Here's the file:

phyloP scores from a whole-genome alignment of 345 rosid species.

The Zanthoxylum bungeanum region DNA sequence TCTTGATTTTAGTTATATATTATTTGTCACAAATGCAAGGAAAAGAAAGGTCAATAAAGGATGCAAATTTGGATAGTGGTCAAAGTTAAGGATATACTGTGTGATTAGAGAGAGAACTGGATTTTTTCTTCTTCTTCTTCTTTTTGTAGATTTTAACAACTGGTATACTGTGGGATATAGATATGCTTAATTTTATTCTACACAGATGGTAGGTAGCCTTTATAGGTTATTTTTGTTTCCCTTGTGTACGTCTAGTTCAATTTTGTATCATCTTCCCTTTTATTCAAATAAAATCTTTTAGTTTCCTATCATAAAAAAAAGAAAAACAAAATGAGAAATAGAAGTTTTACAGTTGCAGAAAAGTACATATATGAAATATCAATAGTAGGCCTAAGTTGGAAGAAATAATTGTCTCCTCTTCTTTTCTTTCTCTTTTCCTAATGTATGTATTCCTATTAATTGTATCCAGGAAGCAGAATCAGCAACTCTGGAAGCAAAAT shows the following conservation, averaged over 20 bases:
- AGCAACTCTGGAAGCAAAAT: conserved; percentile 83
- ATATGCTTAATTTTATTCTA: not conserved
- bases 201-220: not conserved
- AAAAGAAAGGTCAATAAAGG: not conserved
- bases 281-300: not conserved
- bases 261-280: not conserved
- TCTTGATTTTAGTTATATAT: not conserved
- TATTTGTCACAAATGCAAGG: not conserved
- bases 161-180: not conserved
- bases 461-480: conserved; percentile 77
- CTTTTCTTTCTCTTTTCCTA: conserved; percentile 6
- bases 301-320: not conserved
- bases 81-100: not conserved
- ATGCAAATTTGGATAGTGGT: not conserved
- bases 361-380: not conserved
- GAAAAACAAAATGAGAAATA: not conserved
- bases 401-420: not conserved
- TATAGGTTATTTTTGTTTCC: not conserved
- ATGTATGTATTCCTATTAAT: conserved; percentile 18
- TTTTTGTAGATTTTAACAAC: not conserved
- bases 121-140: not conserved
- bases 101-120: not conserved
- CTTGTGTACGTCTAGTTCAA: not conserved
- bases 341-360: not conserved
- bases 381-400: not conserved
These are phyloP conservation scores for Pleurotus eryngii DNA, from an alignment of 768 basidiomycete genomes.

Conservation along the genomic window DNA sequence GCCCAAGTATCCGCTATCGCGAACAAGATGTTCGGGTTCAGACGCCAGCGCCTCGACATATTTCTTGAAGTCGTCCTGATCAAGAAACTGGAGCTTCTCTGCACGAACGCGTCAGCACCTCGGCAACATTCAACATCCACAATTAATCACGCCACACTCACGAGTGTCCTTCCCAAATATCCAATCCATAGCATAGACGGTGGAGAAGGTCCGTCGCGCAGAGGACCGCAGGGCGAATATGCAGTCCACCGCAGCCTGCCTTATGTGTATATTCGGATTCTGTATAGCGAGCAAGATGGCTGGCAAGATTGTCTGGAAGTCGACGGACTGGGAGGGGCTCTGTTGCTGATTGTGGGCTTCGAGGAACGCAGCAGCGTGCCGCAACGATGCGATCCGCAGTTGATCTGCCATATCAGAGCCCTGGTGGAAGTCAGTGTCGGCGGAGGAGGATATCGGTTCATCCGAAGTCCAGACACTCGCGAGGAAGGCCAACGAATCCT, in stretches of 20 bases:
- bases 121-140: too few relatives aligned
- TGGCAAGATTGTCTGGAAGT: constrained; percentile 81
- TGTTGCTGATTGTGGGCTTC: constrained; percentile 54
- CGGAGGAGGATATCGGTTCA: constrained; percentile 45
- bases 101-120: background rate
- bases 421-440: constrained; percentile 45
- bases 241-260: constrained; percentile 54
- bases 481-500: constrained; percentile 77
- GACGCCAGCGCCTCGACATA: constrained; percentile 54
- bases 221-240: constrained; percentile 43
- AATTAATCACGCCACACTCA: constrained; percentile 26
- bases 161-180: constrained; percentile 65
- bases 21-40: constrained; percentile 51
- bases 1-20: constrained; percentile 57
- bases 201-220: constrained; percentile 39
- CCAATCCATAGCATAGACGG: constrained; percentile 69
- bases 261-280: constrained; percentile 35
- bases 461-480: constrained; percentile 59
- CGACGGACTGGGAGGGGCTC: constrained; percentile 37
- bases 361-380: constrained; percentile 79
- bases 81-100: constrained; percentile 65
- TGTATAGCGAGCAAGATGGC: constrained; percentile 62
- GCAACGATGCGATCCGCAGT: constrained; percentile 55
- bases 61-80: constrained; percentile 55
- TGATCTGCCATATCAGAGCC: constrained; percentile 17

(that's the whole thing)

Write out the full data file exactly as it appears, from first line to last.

phyloP scores from a whole-genome alignment of 345 rosid species.

The Zanthoxylum bungeanum region DNA sequence TCTTGATTTTAGTTATATATTATTTGTCACAAATGCAAGGAAAAGAAAGGTCAATAAAGGATGCAAATTTGGATAGTGGTCAAAGTTAAGGATATACTGTGTGATTAGAGAGAGAACTGGATTTTTTCTTCTTCTTCTTCTTTTTGTAGATTTTAACAACTGGTATACTGTGGGATATAGATATGCTTAATTTTATTCTACACAGATGGTAGGTAGCCTTTATAGGTTATTTTTGTTTCCCTTGTGTACGTCTAGTTCAATTTTGTATCATCTTCCCTTTTATTCAAATAAAATCTTTTAGTTTCCTATCATAAAAAAAAGAAAAACAAAATGAGAAATAGAAGTTTTACAGTTGCAGAAAAGTACATATATGAAATATCAATAGTAGGCCTAAGTTGGAAGAAATAATTGTCTCCTCTTCTTTTCTTTCTCTTTTCCTAATGTATGTATTCCTATTAATTGTATCCAGGAAGCAGAATCAGCAACTCTGGAAGCAAAAT shows the following conservation, averaged over 20 bases:
- AGCAACTCTGGAAGCAAAAT: conserved; percentile 83
- ATATGCTTAATTTTATTCTA: not conserved
- bases 201-220: not conserved
- AAAAGAAAGGTCAATAAAGG: not conserved
- bases 281-300: not conserved
- bases 261-280: not conserved
- TCTTGATTTTAGTTATATAT: not conserved
- TATTTGTCACAAATGCAAGG: not conserved
- bases 161-180: not conserved
- bases 461-480: conserved; percentile 77
- CTTTTCTTTCTCTTTTCCTA: conserved; percentile 6
- bases 301-320: not conserved
- bases 81-100: not conserved
- ATGCAAATTTGGATAGTGGT: not conserved
- bases 361-380: not conserved
- GAAAAACAAAATGAGAAATA: not conserved
- bases 401-420: not conserved
- TATAGGTTATTTTTGTTTCC: not conserved
- ATGTATGTATTCCTATTAAT: conserved; percentile 18
- TTTTTGTAGATTTTAACAAC: not conserved
- bases 121-140: not conserved
- bases 101-120: not conserved
- CTTGTGTACGTCTAGTTCAA: not conserved
- bases 341-360: not conserved
- bases 381-400: not conserved
These are phyloP conservation scores for Pleurotus eryngii DNA, from an alignment of 768 basidiomycete genomes.

Conservation along the genomic window DNA sequence GCCCAAGTATCCGCTATCGCGAACAAGATGTTCGGGTTCAGACGCCAGCGCCTCGACATATTTCTTGAAGTCGTCCTGATCAAGAAACTGGAGCTTCTCTGCACGAACGCGTCAGCACCTCGGCAACATTCAACATCCACAATTAATCACGCCACACTCACGAGTGTCCTTCCCAAATATCCAATCCATAGCATAGACGGTGGAGAAGGTCCGTCGCGCAGAGGACCGCAGGGCGAATATGCAGTCCACCGCAGCCTGCCTTATGTGTATATTCGGATTCTGTATAGCGAGCAAGATGGCTGGCAAGATTGTCTGGAAGTCGACGGACTGGGAGGGGCTCTGTTGCTGATTGTGGGCTTCGAGGAACGCAGCAGCGTGCCGCAACGATGCGATCCGCAGTTGATCTGCCATATCAGAGCCCTGGTGGAAGTCAGTGTCGGCGGAGGAGGATATCGGTTCATCCGAAGTCCAGACACTCGCGAGGAAGGCCAACGAATCCT, in stretches of 20 bases:
- bases 121-140: too few relatives aligned
- TGGCAAGATTGTCTGGAAGT: constrained; percentile 81
- TGTTGCTGATTGTGGGCTTC: constrained; percentile 54
- CGGAGGAGGATATCGGTTCA: constrained; percentile 45
- bases 101-120: background rate
- bases 421-440: constrained; percentile 45
- bases 241-260: constrained; percentile 54
- bases 481-500: constrained; percentile 77
- GACGCCAGCGCCTCGACATA: constrained; percentile 54
- bases 221-240: constrained; percentile 43
- AATTAATCACGCCACACTCA: constrained; percentile 26
- bases 161-180: constrained; percentile 65
- bases 21-40: constrained; percentile 51
- bases 1-20: constrained; percentile 57
- bases 201-220: constrained; percentile 39
- CCAATCCATAGCATAGACGG: constrained; percentile 69
- bases 261-280: constrained; percentile 35
- bases 461-480: constrained; percentile 59
- CGACGGACTGGGAGGGGCTC: constrained; percentile 37
- bases 361-380: constrained; percentile 79
- bases 81-100: constrained; percentile 65
- TGTATAGCGAGCAAGATGGC: constrained; percentile 62
- GCAACGATGCGATCCGCAGT: constrained; percentile 55
- bases 61-80: constrained; percentile 55
- TGATCTGCCATATCAGAGCC: constrained; percentile 17